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NBC Philadelphia - Dawn Timmeney
Max, an 11-year-old chocolate lab, saved his own life after his owner mistakenly left him inside a hot car.
A very clever canine left in a dire situation decided to take matters into his own paws and it saved his life.
Max, an 11-year-old chocolate Lab, loves a good game of catch and what dog doesn't.
But his owner Donna Gardner of Macungie, Pa. says she knew from the moment she got him that he wasn't like most dogs.
"He's just a strange dog, he does things that normal dogs don't do," Donna said.
Max can climb out of swimming pool using the ladder and he rings a bell when he has to go out. But on a steamy summer day when Donna accidentally left him in the car, Max needed to send out an S.O.S.
No, he didn't bark. He honked the car's horn.
"He did it twice...two times," Donna said.
That's because the first time Donna looked out, she didn't notice anything, so Max laid on the horn again.
"I'm thinking 'Who is blowing the horn out there,'" Donna said. "I went out on the porch this time and there is Max sitting in the front seat of my car. Well, obviously it was him that blew the horn."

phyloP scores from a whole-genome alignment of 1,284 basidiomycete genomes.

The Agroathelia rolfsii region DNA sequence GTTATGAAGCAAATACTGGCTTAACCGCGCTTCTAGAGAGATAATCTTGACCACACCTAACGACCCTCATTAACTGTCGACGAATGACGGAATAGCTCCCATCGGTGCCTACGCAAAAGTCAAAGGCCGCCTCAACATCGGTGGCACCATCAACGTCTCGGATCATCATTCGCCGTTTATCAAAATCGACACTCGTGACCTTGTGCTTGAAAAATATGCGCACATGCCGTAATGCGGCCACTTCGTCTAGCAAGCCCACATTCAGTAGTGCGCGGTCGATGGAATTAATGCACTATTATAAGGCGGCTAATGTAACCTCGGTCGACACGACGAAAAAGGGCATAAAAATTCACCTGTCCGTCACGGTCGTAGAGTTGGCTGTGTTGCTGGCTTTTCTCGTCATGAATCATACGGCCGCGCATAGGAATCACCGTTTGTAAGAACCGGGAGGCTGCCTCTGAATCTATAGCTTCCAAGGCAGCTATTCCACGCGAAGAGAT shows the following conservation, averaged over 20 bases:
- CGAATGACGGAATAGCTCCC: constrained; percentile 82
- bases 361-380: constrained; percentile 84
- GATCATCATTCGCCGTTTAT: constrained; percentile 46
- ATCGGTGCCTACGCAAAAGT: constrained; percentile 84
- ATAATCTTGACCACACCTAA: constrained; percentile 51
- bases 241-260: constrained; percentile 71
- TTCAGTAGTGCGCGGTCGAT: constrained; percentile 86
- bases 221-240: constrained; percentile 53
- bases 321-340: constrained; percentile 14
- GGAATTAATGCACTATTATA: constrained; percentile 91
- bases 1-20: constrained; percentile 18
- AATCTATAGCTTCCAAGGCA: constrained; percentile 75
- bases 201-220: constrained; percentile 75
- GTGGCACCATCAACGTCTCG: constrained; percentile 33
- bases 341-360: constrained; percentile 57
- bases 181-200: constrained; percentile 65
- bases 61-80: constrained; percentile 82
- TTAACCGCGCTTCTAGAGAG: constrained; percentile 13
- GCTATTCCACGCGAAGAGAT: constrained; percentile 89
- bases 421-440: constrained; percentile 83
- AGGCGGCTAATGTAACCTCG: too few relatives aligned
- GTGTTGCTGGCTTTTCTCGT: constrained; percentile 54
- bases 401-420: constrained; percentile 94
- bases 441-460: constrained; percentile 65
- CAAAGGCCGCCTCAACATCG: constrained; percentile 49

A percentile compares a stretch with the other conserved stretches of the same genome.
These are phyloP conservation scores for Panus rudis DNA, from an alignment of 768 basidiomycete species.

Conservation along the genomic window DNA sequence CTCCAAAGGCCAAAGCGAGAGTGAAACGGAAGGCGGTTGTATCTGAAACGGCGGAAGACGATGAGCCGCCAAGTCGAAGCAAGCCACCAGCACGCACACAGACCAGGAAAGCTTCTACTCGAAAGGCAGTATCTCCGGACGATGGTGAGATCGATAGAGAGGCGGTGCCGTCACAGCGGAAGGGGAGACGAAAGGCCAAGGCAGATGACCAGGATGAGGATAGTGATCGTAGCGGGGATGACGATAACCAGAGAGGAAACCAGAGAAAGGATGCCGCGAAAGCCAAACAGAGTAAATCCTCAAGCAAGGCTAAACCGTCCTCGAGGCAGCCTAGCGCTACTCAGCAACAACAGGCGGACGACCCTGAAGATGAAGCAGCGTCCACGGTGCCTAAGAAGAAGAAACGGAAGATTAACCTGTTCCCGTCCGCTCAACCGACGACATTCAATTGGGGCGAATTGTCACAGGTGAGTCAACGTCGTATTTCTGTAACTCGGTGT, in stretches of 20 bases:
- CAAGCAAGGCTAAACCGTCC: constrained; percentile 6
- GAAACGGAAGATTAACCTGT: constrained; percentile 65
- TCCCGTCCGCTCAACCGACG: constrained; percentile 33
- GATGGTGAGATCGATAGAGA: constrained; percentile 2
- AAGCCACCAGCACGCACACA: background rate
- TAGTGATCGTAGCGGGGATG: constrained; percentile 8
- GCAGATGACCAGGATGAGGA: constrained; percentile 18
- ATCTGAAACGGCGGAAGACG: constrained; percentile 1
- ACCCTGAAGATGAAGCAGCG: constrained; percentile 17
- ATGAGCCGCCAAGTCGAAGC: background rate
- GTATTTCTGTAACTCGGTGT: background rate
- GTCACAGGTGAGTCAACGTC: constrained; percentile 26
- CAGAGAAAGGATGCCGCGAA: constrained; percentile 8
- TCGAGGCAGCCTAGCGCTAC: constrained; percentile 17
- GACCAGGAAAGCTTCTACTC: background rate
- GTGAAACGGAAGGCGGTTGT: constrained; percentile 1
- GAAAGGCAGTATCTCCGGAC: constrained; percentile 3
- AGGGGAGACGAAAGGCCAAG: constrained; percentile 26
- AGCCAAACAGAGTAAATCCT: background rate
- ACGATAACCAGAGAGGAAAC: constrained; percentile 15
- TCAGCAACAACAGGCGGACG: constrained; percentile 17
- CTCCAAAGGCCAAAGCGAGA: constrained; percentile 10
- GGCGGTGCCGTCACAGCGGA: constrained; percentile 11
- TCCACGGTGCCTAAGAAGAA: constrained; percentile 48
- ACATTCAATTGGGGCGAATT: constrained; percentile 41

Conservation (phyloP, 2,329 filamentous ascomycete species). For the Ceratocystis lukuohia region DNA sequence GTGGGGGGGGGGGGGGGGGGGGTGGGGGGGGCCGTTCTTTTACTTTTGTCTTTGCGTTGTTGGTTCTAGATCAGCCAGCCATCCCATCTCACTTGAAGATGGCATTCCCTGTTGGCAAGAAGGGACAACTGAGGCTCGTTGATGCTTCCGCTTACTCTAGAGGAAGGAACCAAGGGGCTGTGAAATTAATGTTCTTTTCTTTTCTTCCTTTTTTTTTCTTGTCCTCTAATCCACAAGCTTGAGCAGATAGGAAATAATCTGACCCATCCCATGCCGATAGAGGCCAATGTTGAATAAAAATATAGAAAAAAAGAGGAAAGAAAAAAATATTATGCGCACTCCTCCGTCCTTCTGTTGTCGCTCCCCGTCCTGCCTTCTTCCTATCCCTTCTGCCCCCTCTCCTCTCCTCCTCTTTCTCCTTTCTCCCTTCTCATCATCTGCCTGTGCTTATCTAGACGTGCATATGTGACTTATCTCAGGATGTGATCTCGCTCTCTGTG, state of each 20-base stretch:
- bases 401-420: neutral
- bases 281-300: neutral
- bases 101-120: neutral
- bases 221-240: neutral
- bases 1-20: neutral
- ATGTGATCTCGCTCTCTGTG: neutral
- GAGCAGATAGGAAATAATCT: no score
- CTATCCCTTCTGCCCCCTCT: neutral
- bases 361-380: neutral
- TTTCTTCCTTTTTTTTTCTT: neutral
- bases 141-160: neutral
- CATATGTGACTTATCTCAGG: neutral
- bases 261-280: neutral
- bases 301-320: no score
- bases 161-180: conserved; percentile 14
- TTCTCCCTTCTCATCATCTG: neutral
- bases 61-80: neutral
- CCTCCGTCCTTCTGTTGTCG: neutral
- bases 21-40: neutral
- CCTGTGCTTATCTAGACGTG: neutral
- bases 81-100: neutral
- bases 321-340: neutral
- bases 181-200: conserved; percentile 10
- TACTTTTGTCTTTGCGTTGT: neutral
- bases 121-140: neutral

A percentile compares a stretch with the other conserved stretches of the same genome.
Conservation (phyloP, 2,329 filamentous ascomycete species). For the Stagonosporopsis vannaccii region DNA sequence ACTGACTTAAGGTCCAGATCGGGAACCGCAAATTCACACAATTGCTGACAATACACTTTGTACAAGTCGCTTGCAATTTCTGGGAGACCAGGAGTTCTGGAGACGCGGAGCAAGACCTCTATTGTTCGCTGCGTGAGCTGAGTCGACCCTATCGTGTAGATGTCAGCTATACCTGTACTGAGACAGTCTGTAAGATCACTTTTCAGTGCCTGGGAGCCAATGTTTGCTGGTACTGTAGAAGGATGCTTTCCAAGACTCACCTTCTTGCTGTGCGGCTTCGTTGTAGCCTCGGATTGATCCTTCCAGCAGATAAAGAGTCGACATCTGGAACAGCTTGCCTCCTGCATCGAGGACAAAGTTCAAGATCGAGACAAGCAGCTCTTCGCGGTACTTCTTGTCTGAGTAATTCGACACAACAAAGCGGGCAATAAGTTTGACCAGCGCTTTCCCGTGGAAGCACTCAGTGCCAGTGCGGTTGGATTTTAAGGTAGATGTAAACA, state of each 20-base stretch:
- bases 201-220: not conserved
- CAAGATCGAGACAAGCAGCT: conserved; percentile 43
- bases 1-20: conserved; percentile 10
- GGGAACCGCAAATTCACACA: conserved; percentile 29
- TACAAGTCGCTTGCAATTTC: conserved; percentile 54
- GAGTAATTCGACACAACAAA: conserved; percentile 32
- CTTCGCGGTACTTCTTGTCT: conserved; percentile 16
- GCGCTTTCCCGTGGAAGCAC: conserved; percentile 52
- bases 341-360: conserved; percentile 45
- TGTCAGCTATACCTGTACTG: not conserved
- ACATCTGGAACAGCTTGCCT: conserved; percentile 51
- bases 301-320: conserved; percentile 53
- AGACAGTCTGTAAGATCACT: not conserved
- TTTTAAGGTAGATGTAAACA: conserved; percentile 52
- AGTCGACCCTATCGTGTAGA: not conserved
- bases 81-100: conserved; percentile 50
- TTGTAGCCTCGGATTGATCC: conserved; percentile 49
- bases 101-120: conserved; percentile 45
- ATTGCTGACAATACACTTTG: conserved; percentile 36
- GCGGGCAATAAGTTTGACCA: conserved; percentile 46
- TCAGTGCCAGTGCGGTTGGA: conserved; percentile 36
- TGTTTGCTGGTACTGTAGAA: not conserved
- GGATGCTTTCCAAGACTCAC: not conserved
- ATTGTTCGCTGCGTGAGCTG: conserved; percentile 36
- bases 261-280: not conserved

Max's life-saving stunt has made him a celebrity of sorts, but Donna says at the time it was pretty scary. Max had been in the car for about an hour and it was 90-degrees outside.
"I was hysterical. I could not call the vet, my daughter had to call the vet because I couldn't talk," Donna said. "I was crying. I just couldn't believe I did that to him."
After getting Max water and cooling him off with wet towels, Donna rushed him to her vet -- Dr. Nancy Soares, whose office had gotten the emergency call and was ready for anything.
"His cooling mechanism, which the only one dogs have really is panting, was pretty severe," Dr. Soares of Macungie Animal Hospital said.
Dr. Soares says Donna did all the right things and Max did not need much medical care. Still, she says Max is a lucky dog.
Dr. Soares says even with the windows rolled down on a 72-degree day, the car temperature can hit 100 to 120-degrees in just 10 minutes.
"The mortality rate in dogs that suffer heat exhaustion is about 50-percent. It's a pretty high number," Dr. Soares said. "Lucky for Max, he saved his own life."
Donna says she doesn't know where Max learned to honk the horn. She says she is not a honker, but obviously she is very glad he figured it out.
Of course he wasn't the least bit interested in showing us his honking skill during our recent visit.